Meh- We all could complain about the state of affairs with everyone owning a camera now a days.

I think that its great that you have found the ZS and are preaching its message to all that will listen!

The ZS is great in the darkroom because it was an entire method of sensetomitry. Running true speed film tests, plotting your own response curves, keeping meticulous notes about how you mix chemistry, with what water, and at what temperatures with which manufacturer's run of a specific developer etc etc....  ad infinitum.

The ideas of previsualization and the breaking up the tonal scale into zones is only a small portion of the process.  The relationships between highlights and shadows (contrast) in a scene will not change if your meter isnt calibrated (see: K factor, or the built in manufacture's bias that is built into every meter ), but what your meter, digital or analog, thinks is ISO/ASA 100 may not be the same sensitivity ISO/ASA that your camera wants. I have seen exposure graphs of meters vs digital sensors vary significantly depending on the manufacturer. There are automated calibration methods out there, such as those offered by sekonic to calibrate their higher end handheld meters. These involve using a stepped zone scale calibration target and software with algorithms that evaluate the target and create a metering profile for your specific sensor. Sekonic's DR-758 can store and utilize up to 3 different camera sensor/film response profiles for metering.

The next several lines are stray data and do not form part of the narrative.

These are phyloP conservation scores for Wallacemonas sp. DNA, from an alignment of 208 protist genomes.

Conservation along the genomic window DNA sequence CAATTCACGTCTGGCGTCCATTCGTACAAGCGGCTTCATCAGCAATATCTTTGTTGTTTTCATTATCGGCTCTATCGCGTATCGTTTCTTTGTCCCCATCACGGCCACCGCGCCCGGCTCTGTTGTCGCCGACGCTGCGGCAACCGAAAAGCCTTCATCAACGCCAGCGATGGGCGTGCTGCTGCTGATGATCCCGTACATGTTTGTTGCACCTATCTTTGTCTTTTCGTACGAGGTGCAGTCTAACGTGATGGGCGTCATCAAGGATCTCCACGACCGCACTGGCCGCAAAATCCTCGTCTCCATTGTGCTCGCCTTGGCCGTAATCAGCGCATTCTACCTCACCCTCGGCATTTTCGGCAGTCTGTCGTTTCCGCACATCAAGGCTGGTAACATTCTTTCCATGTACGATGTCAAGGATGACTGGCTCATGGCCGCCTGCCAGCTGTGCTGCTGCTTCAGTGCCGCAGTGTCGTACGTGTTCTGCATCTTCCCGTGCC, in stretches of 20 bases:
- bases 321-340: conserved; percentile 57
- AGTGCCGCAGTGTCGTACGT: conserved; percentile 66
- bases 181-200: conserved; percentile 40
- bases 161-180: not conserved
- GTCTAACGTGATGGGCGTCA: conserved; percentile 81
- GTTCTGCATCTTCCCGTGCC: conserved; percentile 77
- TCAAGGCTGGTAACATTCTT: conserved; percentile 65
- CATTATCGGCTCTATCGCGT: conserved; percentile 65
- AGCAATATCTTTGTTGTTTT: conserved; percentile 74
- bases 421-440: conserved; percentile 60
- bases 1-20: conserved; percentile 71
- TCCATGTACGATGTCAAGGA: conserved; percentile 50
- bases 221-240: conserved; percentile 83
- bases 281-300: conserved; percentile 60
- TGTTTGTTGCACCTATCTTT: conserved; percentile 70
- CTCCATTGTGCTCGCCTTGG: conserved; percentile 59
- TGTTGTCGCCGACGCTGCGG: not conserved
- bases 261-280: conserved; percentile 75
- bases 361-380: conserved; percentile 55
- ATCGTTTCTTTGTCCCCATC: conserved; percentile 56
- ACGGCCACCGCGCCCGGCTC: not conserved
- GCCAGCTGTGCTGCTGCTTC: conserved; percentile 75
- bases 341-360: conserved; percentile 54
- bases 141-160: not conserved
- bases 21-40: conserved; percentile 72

All that calibration and metering so that your meter can see a scene and it say "I need X amount of Lux/FootCandles/EV" and your camera say "Give me X amount of Lux/FootCandles/EV"....everyone is happy and on the same highly calibrated page. :-p

Even with digital tech on our side, there are still variables to overcome if you are looking for a more "ZoneSystem" like precision.



M. David Farrell, Jr.

Buying a Nikon does not make you a photographer.  It makes you a Nikon owner.

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Which of my photographs is my favorite? The one I’m going to take tomorrow. ~ Imogen Cunningham

No photographer is as good as the simplest camera.  ~Edward Steichen

Gavin Seim

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Re: Why You NEED the Zone System for Digital…
« Reply #5 on: December 05, 2011, 03:09:11 PM »
Good thoughts David. Spot metering is indeed messy is misused. But if zones concepts are applied it becomes very simple. All it takes it a basic concept of how it's designed to work to get started. And yes PPA does still offer degrees which is pretty cool.

As for all the other aspects of the ZS, they indeed are pretty endless. I keep digging deeper. The other aspects, meter calibration and beyond are all worthy things to study.